to Appraisal." You are going to say before any investment
decision is taken that this will apply. If all the schemes, as
you have answered to Mr Stevenson, are in the pipeline, how will
that fit in with the programme? Before any investment decision
is taken you will apply the new approach to appraisal. If they
are all the pipeline, they are all being assessed and all being
equated, how will this apply under the schemes?
(Mr York) The new approach will be applied to potential
schemes before Ministers decide whether to add them to the new
Mr O'Brien: It does not say that in this document.
It just says "Where road improvements are taken forward,
we will ensure that each is carefully assessed using the New Approach
to Appraisal". I read that as any scheme that you are involved
in. My question is if we have got 51 schemes or a number of schemes
already committed, how will this apply under the programme you
outlined to us?
528. What Mr O'Brien is politely saying to you
is it looks like you have made one announcement and then you have
already excluded those things that you have worked on.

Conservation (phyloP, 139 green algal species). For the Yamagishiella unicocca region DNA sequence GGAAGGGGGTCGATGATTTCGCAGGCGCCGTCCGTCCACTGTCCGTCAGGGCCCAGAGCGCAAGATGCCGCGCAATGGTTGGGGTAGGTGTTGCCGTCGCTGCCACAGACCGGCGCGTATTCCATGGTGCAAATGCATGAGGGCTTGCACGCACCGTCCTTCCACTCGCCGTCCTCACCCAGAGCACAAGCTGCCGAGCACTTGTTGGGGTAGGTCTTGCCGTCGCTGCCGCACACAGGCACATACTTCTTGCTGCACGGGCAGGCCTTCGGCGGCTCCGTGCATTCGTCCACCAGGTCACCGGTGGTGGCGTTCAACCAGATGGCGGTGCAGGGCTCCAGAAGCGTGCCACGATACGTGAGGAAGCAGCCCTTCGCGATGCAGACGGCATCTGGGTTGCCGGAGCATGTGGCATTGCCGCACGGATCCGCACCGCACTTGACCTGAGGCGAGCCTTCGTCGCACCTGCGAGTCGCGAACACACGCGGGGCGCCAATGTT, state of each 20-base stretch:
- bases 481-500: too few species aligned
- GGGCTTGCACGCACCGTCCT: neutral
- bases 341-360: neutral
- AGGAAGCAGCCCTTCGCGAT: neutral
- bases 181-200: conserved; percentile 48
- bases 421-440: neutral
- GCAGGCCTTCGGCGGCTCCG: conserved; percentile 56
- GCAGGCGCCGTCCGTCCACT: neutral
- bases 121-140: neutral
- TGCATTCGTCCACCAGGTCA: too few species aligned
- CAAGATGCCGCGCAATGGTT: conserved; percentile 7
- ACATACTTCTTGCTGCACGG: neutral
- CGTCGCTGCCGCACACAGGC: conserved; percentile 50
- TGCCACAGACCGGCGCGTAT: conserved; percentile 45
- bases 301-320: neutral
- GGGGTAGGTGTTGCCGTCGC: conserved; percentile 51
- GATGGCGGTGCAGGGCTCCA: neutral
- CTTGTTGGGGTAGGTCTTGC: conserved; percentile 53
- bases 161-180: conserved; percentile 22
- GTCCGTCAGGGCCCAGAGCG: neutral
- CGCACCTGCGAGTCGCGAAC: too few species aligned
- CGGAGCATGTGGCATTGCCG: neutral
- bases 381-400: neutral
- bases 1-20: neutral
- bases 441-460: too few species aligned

(Mr York) The existing major schemes in our programme
have been subjected to the new appraisal system.
529. Where can I find the new appraisal in this
document to explain it to me?
(Mr York) It probably is not in that particular document.
Mr O'Brien: When we talk about the "New
Approach to Appraisal", how do we get that information?
530. He will give us a note.
(Mr York) I will give you a note.
531. If you do get this five per cent reduction
on inter-urban roads, what is that going to do in terms of journey
(Mr Matthews) Over the network as a wholeand
that is how the five per cent is measuredit will be a very
532. How small is "very small"?
(Mr Matthews) I am not sure precisely in minutes what
it is but it is in minutes rather than more than that.
(Mr Matthews) But where we are investing in schemes,
both small and large, which are targeted at congestion, then individual
road users will see major benefits.
534. No, now come on Mr Matthews, I am not very
bright but why should they see major advances if you have just
told me that the five per cent overall is only going to be in
minutes? We do not even know how many minutes.
(Mr Matthews) Because the congestion target and the